Family First

We grow, we change, we leave, we return, but we remain steadfast in our ideals, morals, and family values.


“Family – Like branches on a tree we all grow in different directions, but our roots remain as one.” ~Unknown

     Two years. That is the length of time since my last Thanksgiving dinner with my family. Sure, I traveled and I spent time with friends. We had turkey, pie, and all the fixins. But it wasn’t really the same. I loved Idaho, but I missed my family. Every. Single. Day. Some do not understand my unabating need to go home. No matter where life takes me, there is a constant pull on my heartstrings, a violent longing for a place comprised of those things which I love so ardently. Perhaps it has to do with my upbringing. West Virginia is a special place, almost like a time capsule in some ways. It’s full of small towns that people never leave, and even if they do, they tend to not stay away for long. Family is sacred. Everyone knows everyone. You were probably raised as much by your neighbors and friends parents, as you were your own. Kinship is strong in this state. (Go ahead…make a joke about incestuous hillbillies….we all know you were thinking them.) Joke if you will, but I don’t know a single person who has actually married a relative. Come on folks…this is 2016. I have digressed… moving on.

Kinship – feeling close and connected to others. Last I checked, that wasn’t a bad thing. Actually we could use a little more of that in the world. It feels like our society has become so superficial. We have ‘friends’ on social media that we never talk to. We keep our noses glued to our phones, tablets, and computers. How many real, true, deep relationships do we have nowadays? How many people do we take for granted? West Virginia may not have the best internet access, but we know our neighbors. We care about the people next door. We come out in masses to help those in need in our communities. Need proof? Read about the recent flooding in West Virginia and the response of our citizens who promoted the phrase: West Virginia Strong.

In West Virginia, people tend to have your back. The idea of a complete stranger stopping to help you might be a novel concept. Some may wonder why the inhabitants of this great state do stick together so tightly. In my studies of psychology and sociology, I came across the subject of Group Identity. This idea of bonding with those who are similar to ourselves may be ingrained in us from a young age. As part of the In-group, perhaps we see all the inhabitants of this state as an innate part of ourselves. We are Mountaineers, we are family, we are West Virginians. We protect each other as we expect others to protect us. Is this the only place in the world filled with kind people who are willing to help others? Of course not. But West Virginia is certainly one-of-a-kind in my eyes. We grow, we change, we leave, we return, but we remain steadfast in our ideals, morals, and family values. Our roots remain planted in the beautiful, majestic, West Virginia hills.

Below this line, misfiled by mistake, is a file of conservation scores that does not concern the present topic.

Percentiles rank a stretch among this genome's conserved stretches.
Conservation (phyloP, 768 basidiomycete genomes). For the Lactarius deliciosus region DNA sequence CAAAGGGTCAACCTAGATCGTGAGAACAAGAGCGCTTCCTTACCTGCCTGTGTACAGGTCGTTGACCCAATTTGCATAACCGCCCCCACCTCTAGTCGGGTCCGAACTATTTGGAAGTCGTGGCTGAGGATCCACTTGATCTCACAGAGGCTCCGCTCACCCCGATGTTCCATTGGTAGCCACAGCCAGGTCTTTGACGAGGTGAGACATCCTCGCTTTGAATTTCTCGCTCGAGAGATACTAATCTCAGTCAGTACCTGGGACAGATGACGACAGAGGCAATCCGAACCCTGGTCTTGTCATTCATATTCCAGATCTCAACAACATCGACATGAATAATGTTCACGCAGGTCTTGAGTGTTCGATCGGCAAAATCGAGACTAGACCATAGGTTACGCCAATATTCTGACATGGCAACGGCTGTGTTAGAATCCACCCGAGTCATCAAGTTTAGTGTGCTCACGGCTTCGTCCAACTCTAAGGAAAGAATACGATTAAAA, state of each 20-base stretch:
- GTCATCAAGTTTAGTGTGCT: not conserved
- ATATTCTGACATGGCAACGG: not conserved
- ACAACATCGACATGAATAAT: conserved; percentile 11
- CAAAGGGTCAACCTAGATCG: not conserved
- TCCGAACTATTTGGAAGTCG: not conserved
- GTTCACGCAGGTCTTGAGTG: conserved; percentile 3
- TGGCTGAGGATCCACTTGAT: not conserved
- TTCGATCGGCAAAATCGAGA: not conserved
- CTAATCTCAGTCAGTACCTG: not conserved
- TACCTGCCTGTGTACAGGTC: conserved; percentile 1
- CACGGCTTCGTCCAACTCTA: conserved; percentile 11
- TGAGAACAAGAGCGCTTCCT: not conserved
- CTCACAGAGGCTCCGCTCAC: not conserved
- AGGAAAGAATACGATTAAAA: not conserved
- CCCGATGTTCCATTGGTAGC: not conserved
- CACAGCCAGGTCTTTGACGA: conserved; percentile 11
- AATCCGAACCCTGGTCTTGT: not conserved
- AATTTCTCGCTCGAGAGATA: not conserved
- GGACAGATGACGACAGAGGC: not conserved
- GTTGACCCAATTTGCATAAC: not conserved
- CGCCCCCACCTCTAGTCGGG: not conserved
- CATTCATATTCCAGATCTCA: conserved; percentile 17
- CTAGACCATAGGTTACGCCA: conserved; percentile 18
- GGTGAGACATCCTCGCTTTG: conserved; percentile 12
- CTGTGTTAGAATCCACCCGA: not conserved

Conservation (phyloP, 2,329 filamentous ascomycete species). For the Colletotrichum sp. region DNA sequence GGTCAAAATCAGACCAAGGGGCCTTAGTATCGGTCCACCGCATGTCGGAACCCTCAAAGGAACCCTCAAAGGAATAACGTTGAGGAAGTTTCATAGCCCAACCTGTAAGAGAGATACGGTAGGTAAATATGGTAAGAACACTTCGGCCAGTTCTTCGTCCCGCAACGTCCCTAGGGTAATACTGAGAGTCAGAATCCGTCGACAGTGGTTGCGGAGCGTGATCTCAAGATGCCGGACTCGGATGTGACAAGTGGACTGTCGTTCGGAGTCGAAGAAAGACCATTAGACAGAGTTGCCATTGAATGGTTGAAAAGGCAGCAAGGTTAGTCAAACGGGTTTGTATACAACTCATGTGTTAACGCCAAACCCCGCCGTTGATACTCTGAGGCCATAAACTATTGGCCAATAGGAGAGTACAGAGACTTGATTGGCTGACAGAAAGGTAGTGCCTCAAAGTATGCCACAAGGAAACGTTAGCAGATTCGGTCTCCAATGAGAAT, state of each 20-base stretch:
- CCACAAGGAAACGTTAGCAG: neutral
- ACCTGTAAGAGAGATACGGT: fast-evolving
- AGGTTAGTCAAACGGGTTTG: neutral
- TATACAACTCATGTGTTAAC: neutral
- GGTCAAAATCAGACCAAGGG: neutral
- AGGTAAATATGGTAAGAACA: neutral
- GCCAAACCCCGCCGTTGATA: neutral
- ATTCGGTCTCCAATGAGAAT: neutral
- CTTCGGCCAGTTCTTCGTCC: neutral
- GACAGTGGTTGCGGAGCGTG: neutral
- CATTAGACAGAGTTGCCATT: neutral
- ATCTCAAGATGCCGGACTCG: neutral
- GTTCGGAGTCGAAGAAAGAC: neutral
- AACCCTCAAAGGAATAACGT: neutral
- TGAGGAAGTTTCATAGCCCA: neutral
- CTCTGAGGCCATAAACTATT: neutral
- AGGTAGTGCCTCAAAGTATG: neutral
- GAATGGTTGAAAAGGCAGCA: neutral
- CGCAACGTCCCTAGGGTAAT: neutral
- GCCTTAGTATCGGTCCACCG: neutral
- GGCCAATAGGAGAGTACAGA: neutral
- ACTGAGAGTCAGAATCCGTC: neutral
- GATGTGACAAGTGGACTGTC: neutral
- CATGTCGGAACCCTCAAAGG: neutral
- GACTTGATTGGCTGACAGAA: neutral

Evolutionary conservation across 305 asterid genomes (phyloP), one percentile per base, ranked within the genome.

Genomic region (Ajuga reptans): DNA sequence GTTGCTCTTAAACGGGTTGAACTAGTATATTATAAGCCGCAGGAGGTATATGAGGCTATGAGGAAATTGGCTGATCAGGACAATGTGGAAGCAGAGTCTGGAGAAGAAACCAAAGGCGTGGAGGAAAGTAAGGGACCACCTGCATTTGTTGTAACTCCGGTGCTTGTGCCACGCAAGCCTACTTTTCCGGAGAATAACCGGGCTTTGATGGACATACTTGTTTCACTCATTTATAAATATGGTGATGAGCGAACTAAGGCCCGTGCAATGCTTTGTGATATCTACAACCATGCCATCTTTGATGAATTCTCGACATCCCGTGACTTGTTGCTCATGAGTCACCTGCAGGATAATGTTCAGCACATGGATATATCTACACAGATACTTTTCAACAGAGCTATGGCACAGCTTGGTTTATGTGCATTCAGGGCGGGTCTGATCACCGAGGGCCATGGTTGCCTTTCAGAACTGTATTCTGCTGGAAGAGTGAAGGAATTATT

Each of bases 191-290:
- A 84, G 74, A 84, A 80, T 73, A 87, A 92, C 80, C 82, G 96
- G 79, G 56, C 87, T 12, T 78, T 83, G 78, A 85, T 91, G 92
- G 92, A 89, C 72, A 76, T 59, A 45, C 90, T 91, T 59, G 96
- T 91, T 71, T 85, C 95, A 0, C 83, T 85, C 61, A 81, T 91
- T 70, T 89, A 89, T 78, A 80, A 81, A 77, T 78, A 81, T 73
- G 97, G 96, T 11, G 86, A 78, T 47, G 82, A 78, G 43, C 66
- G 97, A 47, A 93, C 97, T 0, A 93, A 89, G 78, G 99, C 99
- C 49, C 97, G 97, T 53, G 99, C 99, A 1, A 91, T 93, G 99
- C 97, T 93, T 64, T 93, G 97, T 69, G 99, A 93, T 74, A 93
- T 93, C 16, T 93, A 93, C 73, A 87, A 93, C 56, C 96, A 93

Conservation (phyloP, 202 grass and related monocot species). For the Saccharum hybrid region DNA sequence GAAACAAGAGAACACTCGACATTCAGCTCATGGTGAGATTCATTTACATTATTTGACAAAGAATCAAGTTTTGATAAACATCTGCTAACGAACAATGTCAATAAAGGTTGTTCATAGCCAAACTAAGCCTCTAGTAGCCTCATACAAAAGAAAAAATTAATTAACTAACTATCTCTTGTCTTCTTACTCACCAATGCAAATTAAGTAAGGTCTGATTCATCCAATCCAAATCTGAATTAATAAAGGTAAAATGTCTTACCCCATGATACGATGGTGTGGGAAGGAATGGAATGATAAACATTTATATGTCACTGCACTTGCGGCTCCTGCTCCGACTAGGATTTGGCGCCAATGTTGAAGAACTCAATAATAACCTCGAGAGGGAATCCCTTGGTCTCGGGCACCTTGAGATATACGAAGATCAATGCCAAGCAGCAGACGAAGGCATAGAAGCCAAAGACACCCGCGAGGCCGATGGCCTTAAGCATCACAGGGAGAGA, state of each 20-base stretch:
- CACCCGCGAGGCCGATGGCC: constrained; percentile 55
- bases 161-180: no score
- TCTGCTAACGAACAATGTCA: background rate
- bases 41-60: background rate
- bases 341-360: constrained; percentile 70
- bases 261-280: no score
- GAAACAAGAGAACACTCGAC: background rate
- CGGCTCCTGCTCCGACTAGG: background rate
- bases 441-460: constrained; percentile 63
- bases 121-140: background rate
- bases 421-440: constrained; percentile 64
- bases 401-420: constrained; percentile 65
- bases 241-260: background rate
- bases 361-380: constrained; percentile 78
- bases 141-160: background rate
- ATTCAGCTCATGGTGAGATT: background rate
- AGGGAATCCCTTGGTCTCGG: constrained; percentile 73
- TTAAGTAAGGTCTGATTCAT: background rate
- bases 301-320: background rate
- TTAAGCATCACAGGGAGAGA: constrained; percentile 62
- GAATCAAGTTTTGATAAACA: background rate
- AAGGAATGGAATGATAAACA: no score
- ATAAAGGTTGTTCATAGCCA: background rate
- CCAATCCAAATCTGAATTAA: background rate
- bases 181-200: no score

You may be wondering why I left if I supposedly love West Virginia so much. Good question. I never thought I would leave. It nearly broke my heart to do so. But, I needed to get away for a while. Somewhere along the lines of broken dreams, love lost, and too many memories…I snapped. All of a sudden, I needed a new life, a different life, somewhere far away. I needed to go where no one knew who I was or my history. Now, I am not a convicted felon and I was not in the witness protection program. But, those of you who grew up in a small town know how it is. Sometimes life happens, you get your heart broke, you can’t come across a single street corner that doesn’t contain a memory, or a person who wants to know your most intimate thoughts. Sometimes you need to get away, to bask in loneliness, to think deep confusing thoughts, and to put the pieces of your life back together. That is why I left West Virginia. It remains one the hardest and best decisions I have ever made. I made a new life. I found peace in the solace of nature. I found happiness even in the absence of the life I once knew. After a while, Idaho felt like a home away from home. I could have been happy there for many years. But life doesn’t always go as planned. It has a way of reminding us who we are and where we came from- even if we were trying our best to run away and to forget.

Last summer, my dad got sick, and everything changed. I knew what I had to do. It was time to come home. It was time to put my family first. So I packed up my life yet again, and headed East. My heart breaking all over again for those I was leaving behind and for the hardships that I knew were yet to come. It has been difficult to say the least, starting over. I feel that I have left pieces of my heart in so many places that I may never feel whole again. The one thing that has not changed, is West Virginia. It was still here in all it’s majesty, waiting to welcome me home. I don’t regret leaving. I found an inner strength and sense of adventure that I didn’t know I was capable of. You learn to be strong when you have to stand on your own two feet without the support network you were accustomed to. Neither do I regret coming home again. My family is more sacred to me than ever before. Being away has given me a new sense of thankfulness for every second I am blessed to have with them. My family will always come first and West Virginia will always be our home.



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